Risks of CBD when used with other medications
Research indicates that CBD can interact with medications including:
- Blood Thinners: A study published in the journal Epilepsy and Behavior Case Reportsfound a “clinically significant interaction between pharmaceutical grade cannabidiol (Epidiolex®) and warfarin, one of the most widely used oral anticoagulants.” If CBD disrupts the metabolization of a blood thinner like warfarin, the build-up of drug levels in the body could result in dangerous bleeding. It’s important that patients prescribed Epidiolex are carefully monitored by health professionals.
- Epilepsy Drugs: Even though the FDA approved the CBD drug Epidiolex to treat certain forms of epileptic seizures, incorrect doses can result in more aggressive seizures. This drug should only be used under close medical supervision.
- Chemotherapy Drugs: As with most drugs, chemo drugs are manufactured considering the likely rate of metabolization. If CBD slows down that rate, concentrations of the drug can build up in the body which could result in toxicity.
Other research has also linked CBD to interactions with:
- Antidepressants and Anti-anxiety Medications
- Cold or Flu Medications
- Blood Pressure Medications (Beta Blockers)
Always consult a doctor if you’re taking any of the medications above to understand their interaction risks.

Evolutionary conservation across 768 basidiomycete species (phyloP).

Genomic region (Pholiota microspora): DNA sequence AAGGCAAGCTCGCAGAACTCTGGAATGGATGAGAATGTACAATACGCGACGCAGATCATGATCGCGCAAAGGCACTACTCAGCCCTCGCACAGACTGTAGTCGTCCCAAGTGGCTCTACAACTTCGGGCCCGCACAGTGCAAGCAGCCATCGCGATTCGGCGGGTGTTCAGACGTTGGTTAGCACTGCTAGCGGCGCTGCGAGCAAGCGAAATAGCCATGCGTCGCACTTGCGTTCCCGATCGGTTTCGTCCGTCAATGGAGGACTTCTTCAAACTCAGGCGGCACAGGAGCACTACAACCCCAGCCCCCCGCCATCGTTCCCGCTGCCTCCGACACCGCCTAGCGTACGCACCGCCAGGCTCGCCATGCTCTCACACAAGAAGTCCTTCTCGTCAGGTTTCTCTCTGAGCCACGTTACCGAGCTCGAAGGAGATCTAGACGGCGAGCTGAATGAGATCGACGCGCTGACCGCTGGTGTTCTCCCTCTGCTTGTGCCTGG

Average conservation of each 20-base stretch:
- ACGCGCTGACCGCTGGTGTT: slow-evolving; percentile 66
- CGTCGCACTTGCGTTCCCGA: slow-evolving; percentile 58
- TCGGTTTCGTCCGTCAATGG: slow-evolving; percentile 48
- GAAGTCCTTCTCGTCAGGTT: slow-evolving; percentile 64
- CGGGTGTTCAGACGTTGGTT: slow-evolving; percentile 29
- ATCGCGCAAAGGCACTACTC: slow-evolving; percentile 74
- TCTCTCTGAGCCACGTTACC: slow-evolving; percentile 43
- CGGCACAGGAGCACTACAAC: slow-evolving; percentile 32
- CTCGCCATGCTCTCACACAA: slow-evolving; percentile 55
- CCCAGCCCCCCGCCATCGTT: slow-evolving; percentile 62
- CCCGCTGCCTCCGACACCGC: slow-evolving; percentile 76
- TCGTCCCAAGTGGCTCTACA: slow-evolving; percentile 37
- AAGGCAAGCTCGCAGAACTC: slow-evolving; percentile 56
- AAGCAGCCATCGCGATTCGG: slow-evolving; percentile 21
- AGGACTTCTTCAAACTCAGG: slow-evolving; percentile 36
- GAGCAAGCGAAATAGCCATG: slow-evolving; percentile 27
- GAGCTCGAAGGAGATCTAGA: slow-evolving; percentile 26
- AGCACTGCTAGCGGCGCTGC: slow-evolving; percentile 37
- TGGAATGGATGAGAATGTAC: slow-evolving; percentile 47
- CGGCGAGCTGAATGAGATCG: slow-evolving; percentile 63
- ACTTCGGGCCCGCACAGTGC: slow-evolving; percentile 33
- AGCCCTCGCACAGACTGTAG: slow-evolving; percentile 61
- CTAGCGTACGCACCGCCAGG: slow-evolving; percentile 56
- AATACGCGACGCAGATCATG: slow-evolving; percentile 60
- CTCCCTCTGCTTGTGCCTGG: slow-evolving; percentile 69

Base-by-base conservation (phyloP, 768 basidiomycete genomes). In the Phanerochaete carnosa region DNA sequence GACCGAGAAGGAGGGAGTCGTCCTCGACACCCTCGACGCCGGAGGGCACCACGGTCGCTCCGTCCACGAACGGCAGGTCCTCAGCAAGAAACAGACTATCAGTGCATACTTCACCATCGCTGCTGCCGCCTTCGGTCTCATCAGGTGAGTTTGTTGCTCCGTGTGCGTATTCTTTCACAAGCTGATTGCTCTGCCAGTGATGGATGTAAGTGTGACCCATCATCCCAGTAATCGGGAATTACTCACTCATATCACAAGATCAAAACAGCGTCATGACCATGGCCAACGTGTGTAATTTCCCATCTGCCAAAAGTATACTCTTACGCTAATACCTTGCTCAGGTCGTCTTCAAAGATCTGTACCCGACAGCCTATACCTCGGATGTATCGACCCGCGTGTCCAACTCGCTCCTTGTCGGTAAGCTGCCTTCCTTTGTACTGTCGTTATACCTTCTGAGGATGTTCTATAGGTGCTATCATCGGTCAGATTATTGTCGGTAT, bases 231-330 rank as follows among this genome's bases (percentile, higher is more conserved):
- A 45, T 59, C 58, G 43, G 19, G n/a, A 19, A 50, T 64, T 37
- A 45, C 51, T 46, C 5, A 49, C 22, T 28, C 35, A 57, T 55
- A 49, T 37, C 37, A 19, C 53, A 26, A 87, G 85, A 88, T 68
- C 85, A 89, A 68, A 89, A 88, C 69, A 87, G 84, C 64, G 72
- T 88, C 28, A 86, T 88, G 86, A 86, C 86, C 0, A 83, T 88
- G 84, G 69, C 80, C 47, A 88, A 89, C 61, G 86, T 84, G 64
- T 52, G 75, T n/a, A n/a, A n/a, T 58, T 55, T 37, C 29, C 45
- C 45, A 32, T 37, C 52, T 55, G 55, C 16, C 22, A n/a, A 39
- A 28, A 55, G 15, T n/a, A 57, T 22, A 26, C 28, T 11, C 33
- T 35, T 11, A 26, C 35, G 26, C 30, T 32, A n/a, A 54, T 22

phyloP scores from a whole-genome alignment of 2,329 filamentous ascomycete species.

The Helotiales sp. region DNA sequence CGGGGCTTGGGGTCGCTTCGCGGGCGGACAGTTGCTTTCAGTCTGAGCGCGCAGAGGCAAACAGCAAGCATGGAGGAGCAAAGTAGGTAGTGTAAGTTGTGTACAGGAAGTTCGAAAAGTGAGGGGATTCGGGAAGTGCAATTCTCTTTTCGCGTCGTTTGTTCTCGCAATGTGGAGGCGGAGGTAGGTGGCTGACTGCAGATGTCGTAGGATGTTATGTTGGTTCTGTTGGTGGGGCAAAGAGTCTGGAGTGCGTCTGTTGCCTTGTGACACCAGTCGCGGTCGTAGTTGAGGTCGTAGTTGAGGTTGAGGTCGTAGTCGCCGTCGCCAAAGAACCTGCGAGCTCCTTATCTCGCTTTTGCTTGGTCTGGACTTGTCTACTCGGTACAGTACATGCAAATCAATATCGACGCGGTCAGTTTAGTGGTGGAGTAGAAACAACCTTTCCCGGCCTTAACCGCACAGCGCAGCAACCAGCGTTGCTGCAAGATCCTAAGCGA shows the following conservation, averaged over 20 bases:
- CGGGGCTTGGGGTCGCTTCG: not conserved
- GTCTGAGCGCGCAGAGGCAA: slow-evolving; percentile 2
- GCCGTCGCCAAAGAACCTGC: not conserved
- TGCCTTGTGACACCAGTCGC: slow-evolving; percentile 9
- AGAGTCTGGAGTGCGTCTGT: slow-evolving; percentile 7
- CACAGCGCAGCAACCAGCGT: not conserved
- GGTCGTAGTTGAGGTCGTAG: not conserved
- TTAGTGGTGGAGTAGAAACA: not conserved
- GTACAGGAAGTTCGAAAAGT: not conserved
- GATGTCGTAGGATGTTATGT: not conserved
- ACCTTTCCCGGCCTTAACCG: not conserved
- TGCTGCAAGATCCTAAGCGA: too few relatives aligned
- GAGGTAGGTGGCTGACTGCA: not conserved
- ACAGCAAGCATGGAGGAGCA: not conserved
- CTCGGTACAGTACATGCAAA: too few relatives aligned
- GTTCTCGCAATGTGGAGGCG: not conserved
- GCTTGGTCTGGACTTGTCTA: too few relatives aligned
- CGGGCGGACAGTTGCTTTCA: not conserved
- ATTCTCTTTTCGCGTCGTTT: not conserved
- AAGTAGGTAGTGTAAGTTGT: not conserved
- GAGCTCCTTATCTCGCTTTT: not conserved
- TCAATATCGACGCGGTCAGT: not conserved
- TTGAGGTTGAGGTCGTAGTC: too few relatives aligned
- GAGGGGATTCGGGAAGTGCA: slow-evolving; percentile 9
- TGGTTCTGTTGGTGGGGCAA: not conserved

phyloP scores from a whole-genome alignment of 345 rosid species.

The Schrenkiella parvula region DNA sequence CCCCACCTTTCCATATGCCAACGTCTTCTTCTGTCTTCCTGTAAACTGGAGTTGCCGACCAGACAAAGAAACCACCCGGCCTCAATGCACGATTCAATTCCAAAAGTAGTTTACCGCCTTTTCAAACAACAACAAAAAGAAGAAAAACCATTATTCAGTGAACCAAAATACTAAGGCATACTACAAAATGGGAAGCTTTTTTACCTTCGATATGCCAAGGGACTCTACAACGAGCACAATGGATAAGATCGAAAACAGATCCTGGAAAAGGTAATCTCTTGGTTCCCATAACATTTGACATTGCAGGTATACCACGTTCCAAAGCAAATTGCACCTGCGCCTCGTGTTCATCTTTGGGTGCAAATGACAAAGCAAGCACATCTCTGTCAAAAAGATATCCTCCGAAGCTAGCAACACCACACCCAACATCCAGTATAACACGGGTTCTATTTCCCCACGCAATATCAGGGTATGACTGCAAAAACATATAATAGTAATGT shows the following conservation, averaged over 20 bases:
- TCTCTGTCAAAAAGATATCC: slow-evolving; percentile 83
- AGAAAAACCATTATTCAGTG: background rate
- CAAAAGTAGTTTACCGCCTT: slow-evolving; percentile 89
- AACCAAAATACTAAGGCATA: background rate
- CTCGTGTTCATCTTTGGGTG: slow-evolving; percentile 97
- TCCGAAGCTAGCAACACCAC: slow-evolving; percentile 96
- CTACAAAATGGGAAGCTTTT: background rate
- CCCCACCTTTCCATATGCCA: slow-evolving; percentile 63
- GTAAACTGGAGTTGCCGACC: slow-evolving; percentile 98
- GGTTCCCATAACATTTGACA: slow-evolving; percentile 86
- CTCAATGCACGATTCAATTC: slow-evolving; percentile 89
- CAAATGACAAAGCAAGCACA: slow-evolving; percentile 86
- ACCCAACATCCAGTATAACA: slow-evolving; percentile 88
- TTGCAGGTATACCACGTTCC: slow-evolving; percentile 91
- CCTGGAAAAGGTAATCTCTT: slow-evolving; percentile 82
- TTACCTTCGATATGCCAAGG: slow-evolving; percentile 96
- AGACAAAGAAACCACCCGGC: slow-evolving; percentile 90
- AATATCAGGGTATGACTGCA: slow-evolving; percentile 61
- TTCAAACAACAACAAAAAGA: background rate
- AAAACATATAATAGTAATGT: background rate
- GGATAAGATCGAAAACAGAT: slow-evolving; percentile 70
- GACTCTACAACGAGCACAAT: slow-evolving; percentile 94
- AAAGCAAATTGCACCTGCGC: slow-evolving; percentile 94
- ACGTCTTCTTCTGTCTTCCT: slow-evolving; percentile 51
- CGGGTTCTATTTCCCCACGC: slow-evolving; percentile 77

The FDA continues to advise the public to be cautious about using CBD until more scientific research supports its efficacy and safety.
Turning Point of Tampa’s goal is to always provide a safe environment and a solid foundation in 12-Step recovery, in tandem with quality individual therapy and groups. We have been offering Licensed Residential Treatment for Addiction, Eating Disorders and Dual Diagnosis in Tampa since 1987. If you need help or know someone who does, please contact our admissions department at 813-882-3003, 800-397-3006 or [email protected]
Can CBD Oil Cause Nosebleeds
PEOPLE’S PHARMACY PRESCRIPTIONS AND HOME REMEDIES
Old-time trick useful
in stopping nosebleeds
and Teresa Graedon
King Features Syndicate
Q: I am a teacher, and students in my room get frequent nosebleeds. Our school nurse drops her keys down the backs of these students, and it works perfectly! I have even done it in the classroom to avoid disruptions. It has worked every time.
A: Thank you for the reminder. Putting cold keys against the back of the neck is an old-time remedy to stop a nosebleed. We’ve heard from many teachers that they have used this trick. Here is what another reader had to say:
“I have suffered from nosebleeds since I was 4 years old. Dry air or blowing too hard would trigger one.